“It’s a great feeling to be able to work on those buildings,” said Hunt. “To know that we’re maintaining them and preserving them … it really makes you feel good to know that for generations to come, that they’ll be able to see [those] buildings being taken care of.”

Hunt will retire at the end of this year. In recognition of his dedication to preservation trades and stewardship of historic masonry buildings, he will be honored with the Champion Award.

The history of Plaza de Armas (Military Plaza) as the seat of local government in San Antonio stretches back nearly three centuries. At its center is City Hall, with historic architecture that tells a story of San Antonio deeply rooted in civic pride. Our public buildings represent the shared stories of our past and fosters a vibrant sense of place for San Antonio.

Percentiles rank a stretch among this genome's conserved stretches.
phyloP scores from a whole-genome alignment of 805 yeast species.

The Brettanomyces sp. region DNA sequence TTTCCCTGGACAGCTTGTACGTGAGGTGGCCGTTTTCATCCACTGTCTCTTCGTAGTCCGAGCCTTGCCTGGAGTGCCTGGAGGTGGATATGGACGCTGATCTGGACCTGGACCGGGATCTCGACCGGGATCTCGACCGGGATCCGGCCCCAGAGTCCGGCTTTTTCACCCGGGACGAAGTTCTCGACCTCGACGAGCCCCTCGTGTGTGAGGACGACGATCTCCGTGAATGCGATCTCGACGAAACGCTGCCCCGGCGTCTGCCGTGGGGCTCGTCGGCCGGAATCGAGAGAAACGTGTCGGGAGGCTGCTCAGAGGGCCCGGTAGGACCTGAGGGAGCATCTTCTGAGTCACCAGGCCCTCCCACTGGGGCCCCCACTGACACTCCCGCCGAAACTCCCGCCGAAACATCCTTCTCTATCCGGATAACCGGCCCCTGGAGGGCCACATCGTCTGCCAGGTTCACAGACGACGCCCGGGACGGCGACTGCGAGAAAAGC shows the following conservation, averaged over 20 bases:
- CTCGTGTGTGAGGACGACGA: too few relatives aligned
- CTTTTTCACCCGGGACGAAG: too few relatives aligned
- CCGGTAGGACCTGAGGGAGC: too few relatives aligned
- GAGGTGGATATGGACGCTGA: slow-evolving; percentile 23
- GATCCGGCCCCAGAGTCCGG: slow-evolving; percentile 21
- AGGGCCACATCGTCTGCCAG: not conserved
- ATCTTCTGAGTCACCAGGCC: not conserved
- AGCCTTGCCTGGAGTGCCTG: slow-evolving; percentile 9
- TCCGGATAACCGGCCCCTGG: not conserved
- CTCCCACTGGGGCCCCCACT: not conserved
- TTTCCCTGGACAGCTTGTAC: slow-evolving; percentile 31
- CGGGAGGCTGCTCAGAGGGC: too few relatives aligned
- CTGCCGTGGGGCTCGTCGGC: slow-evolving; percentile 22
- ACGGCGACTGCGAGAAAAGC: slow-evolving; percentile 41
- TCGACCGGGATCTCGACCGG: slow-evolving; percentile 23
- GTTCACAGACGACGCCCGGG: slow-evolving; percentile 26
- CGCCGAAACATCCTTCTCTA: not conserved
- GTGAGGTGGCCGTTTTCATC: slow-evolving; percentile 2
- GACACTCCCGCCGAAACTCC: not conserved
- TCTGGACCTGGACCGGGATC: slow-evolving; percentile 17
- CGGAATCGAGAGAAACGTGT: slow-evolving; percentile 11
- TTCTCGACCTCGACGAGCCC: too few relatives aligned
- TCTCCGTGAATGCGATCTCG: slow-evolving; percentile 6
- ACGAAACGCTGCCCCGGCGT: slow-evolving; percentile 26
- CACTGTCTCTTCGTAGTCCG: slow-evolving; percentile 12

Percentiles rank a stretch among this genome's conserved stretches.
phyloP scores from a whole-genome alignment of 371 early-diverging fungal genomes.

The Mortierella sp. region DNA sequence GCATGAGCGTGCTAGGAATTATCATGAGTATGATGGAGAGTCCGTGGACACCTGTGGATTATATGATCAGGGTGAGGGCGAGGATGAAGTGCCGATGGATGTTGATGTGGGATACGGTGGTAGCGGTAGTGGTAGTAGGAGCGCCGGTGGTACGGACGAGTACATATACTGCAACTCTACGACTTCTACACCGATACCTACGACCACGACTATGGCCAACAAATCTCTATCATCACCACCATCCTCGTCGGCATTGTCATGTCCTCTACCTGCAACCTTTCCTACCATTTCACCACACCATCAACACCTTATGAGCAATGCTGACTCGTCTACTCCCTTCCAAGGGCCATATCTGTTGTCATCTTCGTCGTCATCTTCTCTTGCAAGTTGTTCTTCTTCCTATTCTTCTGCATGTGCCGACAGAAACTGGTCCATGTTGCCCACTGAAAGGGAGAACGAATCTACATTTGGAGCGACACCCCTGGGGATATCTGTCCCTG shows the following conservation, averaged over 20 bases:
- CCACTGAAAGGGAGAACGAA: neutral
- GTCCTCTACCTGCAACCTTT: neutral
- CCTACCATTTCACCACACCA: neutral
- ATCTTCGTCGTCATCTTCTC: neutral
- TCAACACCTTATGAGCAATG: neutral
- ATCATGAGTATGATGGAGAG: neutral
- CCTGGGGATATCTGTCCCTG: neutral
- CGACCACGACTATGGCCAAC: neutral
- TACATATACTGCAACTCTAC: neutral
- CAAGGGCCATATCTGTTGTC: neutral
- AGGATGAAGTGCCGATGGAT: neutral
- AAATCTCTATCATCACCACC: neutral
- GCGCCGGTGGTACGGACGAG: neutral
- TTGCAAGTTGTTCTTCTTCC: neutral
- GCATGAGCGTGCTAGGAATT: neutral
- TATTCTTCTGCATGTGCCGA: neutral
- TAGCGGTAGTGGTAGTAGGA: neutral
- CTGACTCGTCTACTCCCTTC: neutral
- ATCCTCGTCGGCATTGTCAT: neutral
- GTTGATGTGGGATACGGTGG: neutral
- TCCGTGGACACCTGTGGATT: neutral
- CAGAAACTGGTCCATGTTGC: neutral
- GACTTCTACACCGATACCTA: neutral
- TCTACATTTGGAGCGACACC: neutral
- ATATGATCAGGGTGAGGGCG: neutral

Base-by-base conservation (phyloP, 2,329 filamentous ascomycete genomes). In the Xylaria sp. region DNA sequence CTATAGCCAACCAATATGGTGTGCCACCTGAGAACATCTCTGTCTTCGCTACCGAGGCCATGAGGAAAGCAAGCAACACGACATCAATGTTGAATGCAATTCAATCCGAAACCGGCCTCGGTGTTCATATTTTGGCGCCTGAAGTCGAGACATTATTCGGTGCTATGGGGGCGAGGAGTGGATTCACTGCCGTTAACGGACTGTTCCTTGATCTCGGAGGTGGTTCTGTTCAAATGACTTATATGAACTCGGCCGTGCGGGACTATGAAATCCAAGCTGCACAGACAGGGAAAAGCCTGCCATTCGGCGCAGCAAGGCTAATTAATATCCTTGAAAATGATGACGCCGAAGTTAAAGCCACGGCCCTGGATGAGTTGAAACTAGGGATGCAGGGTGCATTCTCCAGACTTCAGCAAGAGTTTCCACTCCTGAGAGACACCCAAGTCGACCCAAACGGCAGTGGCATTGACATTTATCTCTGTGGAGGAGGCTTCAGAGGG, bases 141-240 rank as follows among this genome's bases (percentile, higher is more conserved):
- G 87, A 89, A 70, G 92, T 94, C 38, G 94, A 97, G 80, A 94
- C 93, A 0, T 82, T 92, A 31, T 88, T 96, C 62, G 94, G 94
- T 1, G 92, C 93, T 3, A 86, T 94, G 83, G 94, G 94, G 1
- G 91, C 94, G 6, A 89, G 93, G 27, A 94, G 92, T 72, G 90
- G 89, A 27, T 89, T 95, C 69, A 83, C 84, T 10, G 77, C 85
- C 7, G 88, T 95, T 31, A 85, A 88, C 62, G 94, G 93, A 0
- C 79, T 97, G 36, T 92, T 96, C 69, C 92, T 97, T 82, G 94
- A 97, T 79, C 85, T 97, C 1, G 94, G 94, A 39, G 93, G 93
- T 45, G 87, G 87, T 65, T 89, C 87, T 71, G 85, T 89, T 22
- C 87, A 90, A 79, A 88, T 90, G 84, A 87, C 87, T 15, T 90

The 2019 Best Preservation Project award will recognize the San Antonio City Hall restoration.  The City Council commissioned architect Otto Kramer to design City Hall in 1888. Its original design included corner turrets and a prominent dome topped with an octagonal clock tower. By 1927, a growing city and booming economy led to the addition of a fourth floor. The new design, by local firm Adams & Adams, removed all of the turrets and tower and changed the entrances to conform more closely to the Spanish Colonial Revival style that was widely popular in San Antonio during the 1920s.

City Hall has grown and adapted over time just like our City. Understanding the importance of this legacy, the City is undertaking the much-needed rehabilitation and modernization of City Hall with an emphasis on preserving the unique and historic architecture of the building – including the restoration of the beautiful original wood windows.  The exciting expansion of the front entrance to include increased accessibility to City Hall further exemplifies the City’s commitment to sensitive and inclusive design.